Translating Brazil for investors

CCBC’s Infrastructure Investment Committee focuses on state governments, in search of business opportunities

By Sérgio Siscaro

In early April, the round of infrastructure auctions, promoted by the federal government at Infra Week, included the concession of five port terminals, 22 regional airports, and Ferrovia de Integração Oeste-Leste (West-East Integration Railroad) (Fiol). Considered successful, the initiative confirmed that, even in the face of the uncertainties caused by the spread of the Covid-19 and by the political scenario Brazil should remain attractive to international investors. However, more and more recent federal budget cuts tend to leave in the hands of the states the responsibility of attracting investments for these segments.

According to the coordinator of Infrastructure Investment Committee (IIC) of the Chamber of Commerce Brazil-Canada (CCBC), Bayard Lucas de Lima, this process of decentralization of infrastructure investment initiatives results from the fact that the Federal Budget allocates only 0.1% of the Gross Domestic Product (GDP) to these projects, as calculated by the Getúlio Vargas Foundation (FGV). “With this, the government pushes to the private initiative the responsibility of building the logistic backbone of Brazil and makes the states responsible for trying to attract investors”.

Considering this scenario, the Committee’s work has been directed to state governments to identify local investment opportunities and risk factors for Canadian investors. “We are choosing states in which clearly there are many projects of interest. We identify all the potential existing risks, as well as the logistical difficulties that may be faced and the capacity to support the projects by the state secretariats involved. We have already heard from the Infrastructure and Economic Development Secretaries of São Paulo, Rio Grande do Sul, Paraná, Mato Grosso, and Ceará, what their priority projects are. We found out that they are very prepared to “sell” their projects, including actively seeking investors outside Brazil. Now we will have to talk to the government of Pará”, he adds.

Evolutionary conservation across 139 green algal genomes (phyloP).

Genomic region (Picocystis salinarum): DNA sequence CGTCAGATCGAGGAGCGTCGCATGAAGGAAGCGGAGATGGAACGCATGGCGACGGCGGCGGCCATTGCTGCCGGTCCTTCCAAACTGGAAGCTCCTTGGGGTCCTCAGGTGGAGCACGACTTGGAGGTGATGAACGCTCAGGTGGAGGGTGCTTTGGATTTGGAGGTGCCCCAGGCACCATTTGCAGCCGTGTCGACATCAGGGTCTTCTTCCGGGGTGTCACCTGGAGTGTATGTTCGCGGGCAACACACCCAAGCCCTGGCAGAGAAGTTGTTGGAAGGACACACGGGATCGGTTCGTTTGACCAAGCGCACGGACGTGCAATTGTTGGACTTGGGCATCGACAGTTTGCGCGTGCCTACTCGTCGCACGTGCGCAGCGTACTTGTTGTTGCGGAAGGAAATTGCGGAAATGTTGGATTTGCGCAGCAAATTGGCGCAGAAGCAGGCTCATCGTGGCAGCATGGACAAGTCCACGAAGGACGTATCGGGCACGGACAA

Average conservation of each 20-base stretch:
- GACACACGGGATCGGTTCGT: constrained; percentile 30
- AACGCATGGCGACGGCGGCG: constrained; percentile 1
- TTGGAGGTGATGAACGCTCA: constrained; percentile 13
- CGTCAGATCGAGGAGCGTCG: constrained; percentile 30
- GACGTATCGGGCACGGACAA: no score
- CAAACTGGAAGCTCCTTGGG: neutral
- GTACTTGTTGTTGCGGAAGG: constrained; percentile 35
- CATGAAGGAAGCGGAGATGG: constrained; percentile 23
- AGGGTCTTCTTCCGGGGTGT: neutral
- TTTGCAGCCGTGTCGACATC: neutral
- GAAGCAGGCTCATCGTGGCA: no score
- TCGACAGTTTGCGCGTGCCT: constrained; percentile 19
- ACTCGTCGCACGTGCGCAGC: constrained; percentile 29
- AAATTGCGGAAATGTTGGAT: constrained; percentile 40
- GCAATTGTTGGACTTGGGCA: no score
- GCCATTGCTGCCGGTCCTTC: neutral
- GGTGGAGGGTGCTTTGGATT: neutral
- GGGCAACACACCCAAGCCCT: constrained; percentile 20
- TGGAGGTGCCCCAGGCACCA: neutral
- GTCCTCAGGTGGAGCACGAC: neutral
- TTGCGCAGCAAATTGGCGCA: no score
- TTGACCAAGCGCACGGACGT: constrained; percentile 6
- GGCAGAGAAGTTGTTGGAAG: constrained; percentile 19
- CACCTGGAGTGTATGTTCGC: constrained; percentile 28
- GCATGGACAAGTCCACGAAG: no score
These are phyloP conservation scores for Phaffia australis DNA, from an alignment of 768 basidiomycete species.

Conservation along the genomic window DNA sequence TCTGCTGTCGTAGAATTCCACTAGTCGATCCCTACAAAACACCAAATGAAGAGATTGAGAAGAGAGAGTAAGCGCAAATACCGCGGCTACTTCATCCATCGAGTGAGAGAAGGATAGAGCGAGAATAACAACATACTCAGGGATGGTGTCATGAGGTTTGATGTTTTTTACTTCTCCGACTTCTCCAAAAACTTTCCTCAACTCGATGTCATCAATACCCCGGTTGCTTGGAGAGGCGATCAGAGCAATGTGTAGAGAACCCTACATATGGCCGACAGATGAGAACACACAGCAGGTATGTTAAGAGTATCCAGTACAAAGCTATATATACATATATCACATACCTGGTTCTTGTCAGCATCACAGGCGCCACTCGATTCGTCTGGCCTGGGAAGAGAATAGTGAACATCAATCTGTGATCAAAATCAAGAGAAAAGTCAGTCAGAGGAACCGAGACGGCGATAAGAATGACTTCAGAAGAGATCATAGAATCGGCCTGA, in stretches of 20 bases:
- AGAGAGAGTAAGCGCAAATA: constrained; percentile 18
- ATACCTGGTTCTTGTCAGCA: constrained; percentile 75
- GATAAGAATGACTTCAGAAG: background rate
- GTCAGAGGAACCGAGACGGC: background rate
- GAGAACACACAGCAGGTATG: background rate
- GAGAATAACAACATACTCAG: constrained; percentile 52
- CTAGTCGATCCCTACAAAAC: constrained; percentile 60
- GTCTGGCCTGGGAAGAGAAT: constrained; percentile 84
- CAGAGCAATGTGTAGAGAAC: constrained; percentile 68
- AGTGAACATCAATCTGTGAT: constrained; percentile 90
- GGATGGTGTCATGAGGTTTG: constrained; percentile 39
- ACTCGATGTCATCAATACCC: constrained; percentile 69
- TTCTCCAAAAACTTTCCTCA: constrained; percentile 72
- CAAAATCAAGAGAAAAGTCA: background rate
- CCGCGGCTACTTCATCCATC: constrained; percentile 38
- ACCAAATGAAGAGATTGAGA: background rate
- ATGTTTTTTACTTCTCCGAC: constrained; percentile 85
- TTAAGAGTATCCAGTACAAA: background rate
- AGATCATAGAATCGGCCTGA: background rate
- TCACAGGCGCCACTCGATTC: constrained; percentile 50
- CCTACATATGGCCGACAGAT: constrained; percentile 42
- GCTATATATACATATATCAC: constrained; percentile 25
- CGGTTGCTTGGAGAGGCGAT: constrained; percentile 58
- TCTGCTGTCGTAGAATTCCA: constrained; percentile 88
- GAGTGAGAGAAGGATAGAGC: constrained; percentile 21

The New Frontiers

In Lima’s opinion, there is no point in Brazil registering records in the agricultural segment if it continues to have problems in the distribution of its production. “The connection of Brazil’s new agricultural frontiers is an extremely important factor for the productive sector. It is no wonder that today we are witnessing this interest in the regionalization of infrastructure projects and the expansion of means of transportation,” he says.

He recalls that the recent auction of 22 regional airports, promoted by the federal government, was considered a success, with an average premium of 3,822.61% over the initial value. The IIC coordinator also mentions the privatization of highways in Paraná, Rio Grande do Sul, and Mato Grosso, as an example of this attraction to regionalization. “Port expansion is another logistical bottleneck, and we have already experienced expansion projects in Santos (SP), Pecém (CE), and Suape (PE). The entire flow of soybeans from the Midwest, which should be directed to ports in the Southeast and South, is being transported by BR-163 to Pará, where it is shipped”.